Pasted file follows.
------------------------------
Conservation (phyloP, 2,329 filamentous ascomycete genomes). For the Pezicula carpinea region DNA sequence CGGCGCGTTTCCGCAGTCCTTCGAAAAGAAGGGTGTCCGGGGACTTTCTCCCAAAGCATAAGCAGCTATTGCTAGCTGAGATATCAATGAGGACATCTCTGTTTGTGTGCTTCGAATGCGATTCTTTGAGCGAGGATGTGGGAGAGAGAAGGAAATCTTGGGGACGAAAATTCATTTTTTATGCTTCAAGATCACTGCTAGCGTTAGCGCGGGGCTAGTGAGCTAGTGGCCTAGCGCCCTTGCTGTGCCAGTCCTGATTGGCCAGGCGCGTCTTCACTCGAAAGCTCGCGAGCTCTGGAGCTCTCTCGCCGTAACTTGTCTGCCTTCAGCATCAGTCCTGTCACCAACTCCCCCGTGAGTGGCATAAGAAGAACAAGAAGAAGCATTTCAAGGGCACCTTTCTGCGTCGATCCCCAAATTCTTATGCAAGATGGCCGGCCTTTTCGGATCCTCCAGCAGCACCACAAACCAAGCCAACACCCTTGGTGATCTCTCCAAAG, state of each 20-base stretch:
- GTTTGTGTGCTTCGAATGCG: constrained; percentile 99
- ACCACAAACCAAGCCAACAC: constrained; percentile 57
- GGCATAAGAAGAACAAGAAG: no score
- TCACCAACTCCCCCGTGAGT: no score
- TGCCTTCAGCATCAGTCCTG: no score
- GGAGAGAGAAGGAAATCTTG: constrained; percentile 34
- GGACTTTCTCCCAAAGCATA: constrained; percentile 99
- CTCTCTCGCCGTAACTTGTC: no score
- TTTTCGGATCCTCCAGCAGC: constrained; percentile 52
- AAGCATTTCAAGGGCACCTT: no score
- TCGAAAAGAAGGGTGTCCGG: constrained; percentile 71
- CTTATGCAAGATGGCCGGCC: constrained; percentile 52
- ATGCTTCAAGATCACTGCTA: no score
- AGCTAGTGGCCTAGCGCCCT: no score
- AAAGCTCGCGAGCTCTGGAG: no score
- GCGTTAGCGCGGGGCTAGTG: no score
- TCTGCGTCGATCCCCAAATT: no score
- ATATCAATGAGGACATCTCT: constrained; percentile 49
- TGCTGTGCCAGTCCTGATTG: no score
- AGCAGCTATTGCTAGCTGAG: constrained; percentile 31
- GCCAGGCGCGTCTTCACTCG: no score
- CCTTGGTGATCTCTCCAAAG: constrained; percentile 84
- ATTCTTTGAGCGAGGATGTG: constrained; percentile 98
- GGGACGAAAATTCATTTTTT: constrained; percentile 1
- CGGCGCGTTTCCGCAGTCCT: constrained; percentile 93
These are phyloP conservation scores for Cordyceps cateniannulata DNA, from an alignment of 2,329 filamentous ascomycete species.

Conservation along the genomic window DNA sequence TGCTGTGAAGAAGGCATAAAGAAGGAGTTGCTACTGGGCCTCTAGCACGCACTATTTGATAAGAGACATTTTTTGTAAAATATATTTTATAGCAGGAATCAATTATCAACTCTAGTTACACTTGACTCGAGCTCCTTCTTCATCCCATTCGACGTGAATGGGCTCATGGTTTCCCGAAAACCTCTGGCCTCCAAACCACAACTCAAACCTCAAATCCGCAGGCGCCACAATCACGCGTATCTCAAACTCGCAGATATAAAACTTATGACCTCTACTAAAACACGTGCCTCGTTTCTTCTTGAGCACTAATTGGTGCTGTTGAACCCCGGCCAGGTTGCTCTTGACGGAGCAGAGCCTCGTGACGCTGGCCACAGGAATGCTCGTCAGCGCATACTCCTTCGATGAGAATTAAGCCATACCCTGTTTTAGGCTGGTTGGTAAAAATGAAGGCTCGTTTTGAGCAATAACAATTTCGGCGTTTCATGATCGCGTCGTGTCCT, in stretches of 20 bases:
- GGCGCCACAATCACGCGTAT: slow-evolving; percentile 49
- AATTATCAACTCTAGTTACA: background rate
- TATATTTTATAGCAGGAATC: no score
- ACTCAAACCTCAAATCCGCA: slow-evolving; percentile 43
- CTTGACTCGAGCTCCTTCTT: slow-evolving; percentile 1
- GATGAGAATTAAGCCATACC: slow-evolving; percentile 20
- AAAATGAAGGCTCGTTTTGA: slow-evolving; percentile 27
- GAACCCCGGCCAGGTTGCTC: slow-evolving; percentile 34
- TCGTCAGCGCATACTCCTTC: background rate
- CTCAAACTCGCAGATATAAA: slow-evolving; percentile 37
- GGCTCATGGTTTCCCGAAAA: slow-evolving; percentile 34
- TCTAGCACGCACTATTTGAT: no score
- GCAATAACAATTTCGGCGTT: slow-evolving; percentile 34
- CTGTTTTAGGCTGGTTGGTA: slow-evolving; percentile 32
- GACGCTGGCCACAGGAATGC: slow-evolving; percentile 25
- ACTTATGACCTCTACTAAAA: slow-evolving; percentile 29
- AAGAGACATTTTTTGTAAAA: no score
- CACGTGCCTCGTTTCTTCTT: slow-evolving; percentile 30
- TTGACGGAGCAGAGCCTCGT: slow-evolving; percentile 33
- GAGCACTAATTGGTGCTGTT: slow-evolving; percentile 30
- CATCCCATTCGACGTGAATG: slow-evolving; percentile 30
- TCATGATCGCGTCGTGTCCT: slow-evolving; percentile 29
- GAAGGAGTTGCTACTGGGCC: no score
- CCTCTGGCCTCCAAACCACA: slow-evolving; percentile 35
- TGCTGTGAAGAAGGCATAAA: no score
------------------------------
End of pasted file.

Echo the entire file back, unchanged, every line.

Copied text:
Conservation (phyloP, 2,329 filamentous ascomycete genomes). For the Pezicula carpinea region DNA sequence CGGCGCGTTTCCGCAGTCCTTCGAAAAGAAGGGTGTCCGGGGACTTTCTCCCAAAGCATAAGCAGCTATTGCTAGCTGAGATATCAATGAGGACATCTCTGTTTGTGTGCTTCGAATGCGATTCTTTGAGCGAGGATGTGGGAGAGAGAAGGAAATCTTGGGGACGAAAATTCATTTTTTATGCTTCAAGATCACTGCTAGCGTTAGCGCGGGGCTAGTGAGCTAGTGGCCTAGCGCCCTTGCTGTGCCAGTCCTGATTGGCCAGGCGCGTCTTCACTCGAAAGCTCGCGAGCTCTGGAGCTCTCTCGCCGTAACTTGTCTGCCTTCAGCATCAGTCCTGTCACCAACTCCCCCGTGAGTGGCATAAGAAGAACAAGAAGAAGCATTTCAAGGGCACCTTTCTGCGTCGATCCCCAAATTCTTATGCAAGATGGCCGGCCTTTTCGGATCCTCCAGCAGCACCACAAACCAAGCCAACACCCTTGGTGATCTCTCCAAAG, state of each 20-base stretch:
- GTTTGTGTGCTTCGAATGCG: constrained; percentile 99
- ACCACAAACCAAGCCAACAC: constrained; percentile 57
- GGCATAAGAAGAACAAGAAG: no score
- TCACCAACTCCCCCGTGAGT: no score
- TGCCTTCAGCATCAGTCCTG: no score
- GGAGAGAGAAGGAAATCTTG: constrained; percentile 34
- GGACTTTCTCCCAAAGCATA: constrained; percentile 99
- CTCTCTCGCCGTAACTTGTC: no score
- TTTTCGGATCCTCCAGCAGC: constrained; percentile 52
- AAGCATTTCAAGGGCACCTT: no score
- TCGAAAAGAAGGGTGTCCGG: constrained; percentile 71
- CTTATGCAAGATGGCCGGCC: constrained; percentile 52
- ATGCTTCAAGATCACTGCTA: no score
- AGCTAGTGGCCTAGCGCCCT: no score
- AAAGCTCGCGAGCTCTGGAG: no score
- GCGTTAGCGCGGGGCTAGTG: no score
- TCTGCGTCGATCCCCAAATT: no score
- ATATCAATGAGGACATCTCT: constrained; percentile 49
- TGCTGTGCCAGTCCTGATTG: no score
- AGCAGCTATTGCTAGCTGAG: constrained; percentile 31
- GCCAGGCGCGTCTTCACTCG: no score
- CCTTGGTGATCTCTCCAAAG: constrained; percentile 84
- ATTCTTTGAGCGAGGATGTG: constrained; percentile 98
- GGGACGAAAATTCATTTTTT: constrained; percentile 1
- CGGCGCGTTTCCGCAGTCCT: constrained; percentile 93
These are phyloP conservation scores for Cordyceps cateniannulata DNA, from an alignment of 2,329 filamentous ascomycete species.

Conservation along the genomic window DNA sequence TGCTGTGAAGAAGGCATAAAGAAGGAGTTGCTACTGGGCCTCTAGCACGCACTATTTGATAAGAGACATTTTTTGTAAAATATATTTTATAGCAGGAATCAATTATCAACTCTAGTTACACTTGACTCGAGCTCCTTCTTCATCCCATTCGACGTGAATGGGCTCATGGTTTCCCGAAAACCTCTGGCCTCCAAACCACAACTCAAACCTCAAATCCGCAGGCGCCACAATCACGCGTATCTCAAACTCGCAGATATAAAACTTATGACCTCTACTAAAACACGTGCCTCGTTTCTTCTTGAGCACTAATTGGTGCTGTTGAACCCCGGCCAGGTTGCTCTTGACGGAGCAGAGCCTCGTGACGCTGGCCACAGGAATGCTCGTCAGCGCATACTCCTTCGATGAGAATTAAGCCATACCCTGTTTTAGGCTGGTTGGTAAAAATGAAGGCTCGTTTTGAGCAATAACAATTTCGGCGTTTCATGATCGCGTCGTGTCCT, in stretches of 20 bases:
- GGCGCCACAATCACGCGTAT: slow-evolving; percentile 49
- AATTATCAACTCTAGTTACA: background rate
- TATATTTTATAGCAGGAATC: no score
- ACTCAAACCTCAAATCCGCA: slow-evolving; percentile 43
- CTTGACTCGAGCTCCTTCTT: slow-evolving; percentile 1
- GATGAGAATTAAGCCATACC: slow-evolving; percentile 20
- AAAATGAAGGCTCGTTTTGA: slow-evolving; percentile 27
- GAACCCCGGCCAGGTTGCTC: slow-evolving; percentile 34
- TCGTCAGCGCATACTCCTTC: background rate
- CTCAAACTCGCAGATATAAA: slow-evolving; percentile 37
- GGCTCATGGTTTCCCGAAAA: slow-evolving; percentile 34
- TCTAGCACGCACTATTTGAT: no score
- GCAATAACAATTTCGGCGTT: slow-evolving; percentile 34
- CTGTTTTAGGCTGGTTGGTA: slow-evolving; percentile 32
- GACGCTGGCCACAGGAATGC: slow-evolving; percentile 25
- ACTTATGACCTCTACTAAAA: slow-evolving; percentile 29
- AAGAGACATTTTTTGTAAAA: no score
- CACGTGCCTCGTTTCTTCTT: slow-evolving; percentile 30
- TTGACGGAGCAGAGCCTCGT: slow-evolving; percentile 33
- GAGCACTAATTGGTGCTGTT: slow-evolving; percentile 30
- CATCCCATTCGACGTGAATG: slow-evolving; percentile 30
- TCATGATCGCGTCGTGTCCT: slow-evolving; percentile 29
- GAAGGAGTTGCTACTGGGCC: no score
- CCTCTGGCCTCCAAACCACA: slow-evolving; percentile 35
- TGCTGTGAAGAAGGCATAAA: no score